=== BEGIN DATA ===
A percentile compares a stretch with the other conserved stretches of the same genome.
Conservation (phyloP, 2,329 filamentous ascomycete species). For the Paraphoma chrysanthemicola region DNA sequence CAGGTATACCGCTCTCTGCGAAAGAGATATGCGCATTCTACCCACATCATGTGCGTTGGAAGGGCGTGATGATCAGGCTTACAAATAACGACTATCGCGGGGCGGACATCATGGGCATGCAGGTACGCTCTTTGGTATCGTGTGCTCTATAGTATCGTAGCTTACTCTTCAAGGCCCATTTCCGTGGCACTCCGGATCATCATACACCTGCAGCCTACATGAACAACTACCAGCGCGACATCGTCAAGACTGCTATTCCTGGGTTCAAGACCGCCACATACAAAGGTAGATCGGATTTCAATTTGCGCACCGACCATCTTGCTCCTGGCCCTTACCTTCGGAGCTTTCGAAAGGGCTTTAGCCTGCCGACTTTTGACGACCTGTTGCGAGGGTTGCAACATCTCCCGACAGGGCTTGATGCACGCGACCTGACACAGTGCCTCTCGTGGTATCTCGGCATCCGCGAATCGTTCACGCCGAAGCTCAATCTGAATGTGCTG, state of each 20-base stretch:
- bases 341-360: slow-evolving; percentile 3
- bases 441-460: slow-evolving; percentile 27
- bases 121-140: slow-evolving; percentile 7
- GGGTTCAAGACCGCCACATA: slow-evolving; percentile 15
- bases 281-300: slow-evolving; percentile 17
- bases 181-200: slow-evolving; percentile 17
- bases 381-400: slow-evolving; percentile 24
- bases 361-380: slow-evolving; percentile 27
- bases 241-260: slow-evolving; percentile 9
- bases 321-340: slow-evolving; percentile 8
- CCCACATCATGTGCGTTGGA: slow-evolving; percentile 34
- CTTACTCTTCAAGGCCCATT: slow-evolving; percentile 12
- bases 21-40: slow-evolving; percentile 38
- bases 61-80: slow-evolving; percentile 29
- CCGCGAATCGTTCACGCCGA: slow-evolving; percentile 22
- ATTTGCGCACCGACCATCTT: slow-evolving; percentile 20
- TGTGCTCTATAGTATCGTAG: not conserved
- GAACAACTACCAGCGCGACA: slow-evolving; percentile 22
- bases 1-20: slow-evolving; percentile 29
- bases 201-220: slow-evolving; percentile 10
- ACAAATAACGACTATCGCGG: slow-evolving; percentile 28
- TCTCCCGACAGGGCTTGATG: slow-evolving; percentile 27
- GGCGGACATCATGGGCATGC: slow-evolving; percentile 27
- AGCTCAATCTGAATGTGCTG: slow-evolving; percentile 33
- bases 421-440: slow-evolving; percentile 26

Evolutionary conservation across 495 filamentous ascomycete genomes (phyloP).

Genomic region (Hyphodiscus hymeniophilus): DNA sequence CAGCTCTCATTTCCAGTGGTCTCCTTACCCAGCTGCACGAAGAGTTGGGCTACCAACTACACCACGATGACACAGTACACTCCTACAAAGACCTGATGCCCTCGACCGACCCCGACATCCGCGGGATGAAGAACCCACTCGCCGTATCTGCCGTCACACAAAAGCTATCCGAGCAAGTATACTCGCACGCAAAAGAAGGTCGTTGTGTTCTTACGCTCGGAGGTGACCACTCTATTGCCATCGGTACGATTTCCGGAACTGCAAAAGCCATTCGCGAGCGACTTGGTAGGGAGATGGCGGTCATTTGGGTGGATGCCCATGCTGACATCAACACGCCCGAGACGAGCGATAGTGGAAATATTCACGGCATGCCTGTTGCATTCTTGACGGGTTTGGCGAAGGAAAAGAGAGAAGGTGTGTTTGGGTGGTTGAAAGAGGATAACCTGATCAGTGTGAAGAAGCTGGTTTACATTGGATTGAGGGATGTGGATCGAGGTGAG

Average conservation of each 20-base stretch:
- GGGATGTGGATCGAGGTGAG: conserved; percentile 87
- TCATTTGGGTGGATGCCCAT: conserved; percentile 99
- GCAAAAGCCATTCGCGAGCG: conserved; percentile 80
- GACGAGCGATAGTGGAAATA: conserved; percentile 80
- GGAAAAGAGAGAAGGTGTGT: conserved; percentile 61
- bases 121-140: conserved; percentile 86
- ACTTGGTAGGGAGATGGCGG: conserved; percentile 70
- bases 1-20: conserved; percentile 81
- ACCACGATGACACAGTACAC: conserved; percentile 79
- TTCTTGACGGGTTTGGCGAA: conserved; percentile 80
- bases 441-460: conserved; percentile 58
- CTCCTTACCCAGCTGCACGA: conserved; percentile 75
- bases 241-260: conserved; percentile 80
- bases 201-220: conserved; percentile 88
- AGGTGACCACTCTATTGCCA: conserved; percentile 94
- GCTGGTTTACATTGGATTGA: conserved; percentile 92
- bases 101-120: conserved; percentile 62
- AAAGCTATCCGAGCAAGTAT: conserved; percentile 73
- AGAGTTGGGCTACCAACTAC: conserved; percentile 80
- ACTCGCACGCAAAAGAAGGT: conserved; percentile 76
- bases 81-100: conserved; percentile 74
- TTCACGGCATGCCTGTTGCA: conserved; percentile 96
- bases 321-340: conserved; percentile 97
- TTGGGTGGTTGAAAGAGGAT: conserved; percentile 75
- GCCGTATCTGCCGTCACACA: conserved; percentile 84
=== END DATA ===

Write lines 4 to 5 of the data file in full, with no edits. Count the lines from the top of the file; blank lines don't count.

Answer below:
- bases 441-460: slow-evolving; percentile 27
- bases 121-140: slow-evolving; percentile 7